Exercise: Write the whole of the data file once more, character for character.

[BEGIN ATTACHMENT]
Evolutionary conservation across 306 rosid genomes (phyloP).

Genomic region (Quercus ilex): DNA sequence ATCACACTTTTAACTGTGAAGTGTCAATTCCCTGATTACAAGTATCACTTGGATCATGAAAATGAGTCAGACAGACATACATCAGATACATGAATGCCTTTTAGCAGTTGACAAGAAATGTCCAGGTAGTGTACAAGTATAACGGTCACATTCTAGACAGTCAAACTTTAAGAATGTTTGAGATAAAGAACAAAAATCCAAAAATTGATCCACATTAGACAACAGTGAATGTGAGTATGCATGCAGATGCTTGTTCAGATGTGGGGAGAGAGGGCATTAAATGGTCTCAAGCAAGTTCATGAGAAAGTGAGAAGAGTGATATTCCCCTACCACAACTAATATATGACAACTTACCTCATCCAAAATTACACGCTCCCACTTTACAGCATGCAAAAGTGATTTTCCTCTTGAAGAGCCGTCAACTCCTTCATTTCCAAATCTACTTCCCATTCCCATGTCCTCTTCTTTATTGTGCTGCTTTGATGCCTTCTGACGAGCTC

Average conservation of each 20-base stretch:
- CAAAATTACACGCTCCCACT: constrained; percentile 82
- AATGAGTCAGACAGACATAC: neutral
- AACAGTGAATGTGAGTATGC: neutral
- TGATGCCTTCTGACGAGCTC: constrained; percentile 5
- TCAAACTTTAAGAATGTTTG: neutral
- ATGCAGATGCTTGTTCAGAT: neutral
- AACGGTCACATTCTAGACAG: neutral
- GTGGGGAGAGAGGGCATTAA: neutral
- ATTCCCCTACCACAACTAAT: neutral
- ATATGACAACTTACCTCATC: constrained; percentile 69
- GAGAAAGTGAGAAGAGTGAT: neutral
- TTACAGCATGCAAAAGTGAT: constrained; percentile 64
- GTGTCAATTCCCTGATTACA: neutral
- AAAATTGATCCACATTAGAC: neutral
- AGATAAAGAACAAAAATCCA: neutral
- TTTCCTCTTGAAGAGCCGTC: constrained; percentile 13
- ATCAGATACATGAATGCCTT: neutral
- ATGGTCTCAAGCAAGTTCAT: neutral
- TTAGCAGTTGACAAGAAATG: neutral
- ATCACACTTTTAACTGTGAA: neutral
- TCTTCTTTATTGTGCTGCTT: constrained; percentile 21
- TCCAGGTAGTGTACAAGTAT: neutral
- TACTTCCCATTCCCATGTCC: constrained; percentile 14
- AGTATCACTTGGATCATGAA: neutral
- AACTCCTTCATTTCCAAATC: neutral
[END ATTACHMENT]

Evolutionary conservation across 306 rosid genomes (phyloP).

Genomic region (Quercus ilex): DNA sequence ATCACACTTTTAACTGTGAAGTGTCAATTCCCTGATTACAAGTATCACTTGGATCATGAAAATGAGTCAGACAGACATACATCAGATACATGAATGCCTTTTAGCAGTTGACAAGAAATGTCCAGGTAGTGTACAAGTATAACGGTCACATTCTAGACAGTCAAACTTTAAGAATGTTTGAGATAAAGAACAAAAATCCAAAAATTGATCCACATTAGACAACAGTGAATGTGAGTATGCATGCAGATGCTTGTTCAGATGTGGGGAGAGAGGGCATTAAATGGTCTCAAGCAAGTTCATGAGAAAGTGAGAAGAGTGATATTCCCCTACCACAACTAATATATGACAACTTACCTCATCCAAAATTACACGCTCCCACTTTACAGCATGCAAAAGTGATTTTCCTCTTGAAGAGCCGTCAACTCCTTCATTTCCAAATCTACTTCCCATTCCCATGTCCTCTTCTTTATTGTGCTGCTTTGATGCCTTCTGACGAGCTC

Average conservation of each 20-base stretch:
- CAAAATTACACGCTCCCACT: constrained; percentile 82
- AATGAGTCAGACAGACATAC: neutral
- AACAGTGAATGTGAGTATGC: neutral
- TGATGCCTTCTGACGAGCTC: constrained; percentile 5
- TCAAACTTTAAGAATGTTTG: neutral
- ATGCAGATGCTTGTTCAGAT: neutral
- AACGGTCACATTCTAGACAG: neutral
- GTGGGGAGAGAGGGCATTAA: neutral
- ATTCCCCTACCACAACTAAT: neutral
- ATATGACAACTTACCTCATC: constrained; percentile 69
- GAGAAAGTGAGAAGAGTGAT: neutral
- TTACAGCATGCAAAAGTGAT: constrained; percentile 64
- GTGTCAATTCCCTGATTACA: neutral
- AAAATTGATCCACATTAGAC: neutral
- AGATAAAGAACAAAAATCCA: neutral
- TTTCCTCTTGAAGAGCCGTC: constrained; percentile 13
- ATCAGATACATGAATGCCTT: neutral
- ATGGTCTCAAGCAAGTTCAT: neutral
- TTAGCAGTTGACAAGAAATG: neutral
- ATCACACTTTTAACTGTGAA: neutral
- TCTTCTTTATTGTGCTGCTT: constrained; percentile 21
- TCCAGGTAGTGTACAAGTAT: neutral
- TACTTCCCATTCCCATGTCC: constrained; percentile 14
- AGTATCACTTGGATCATGAA: neutral
- AACTCCTTCATTTCCAAATC: neutral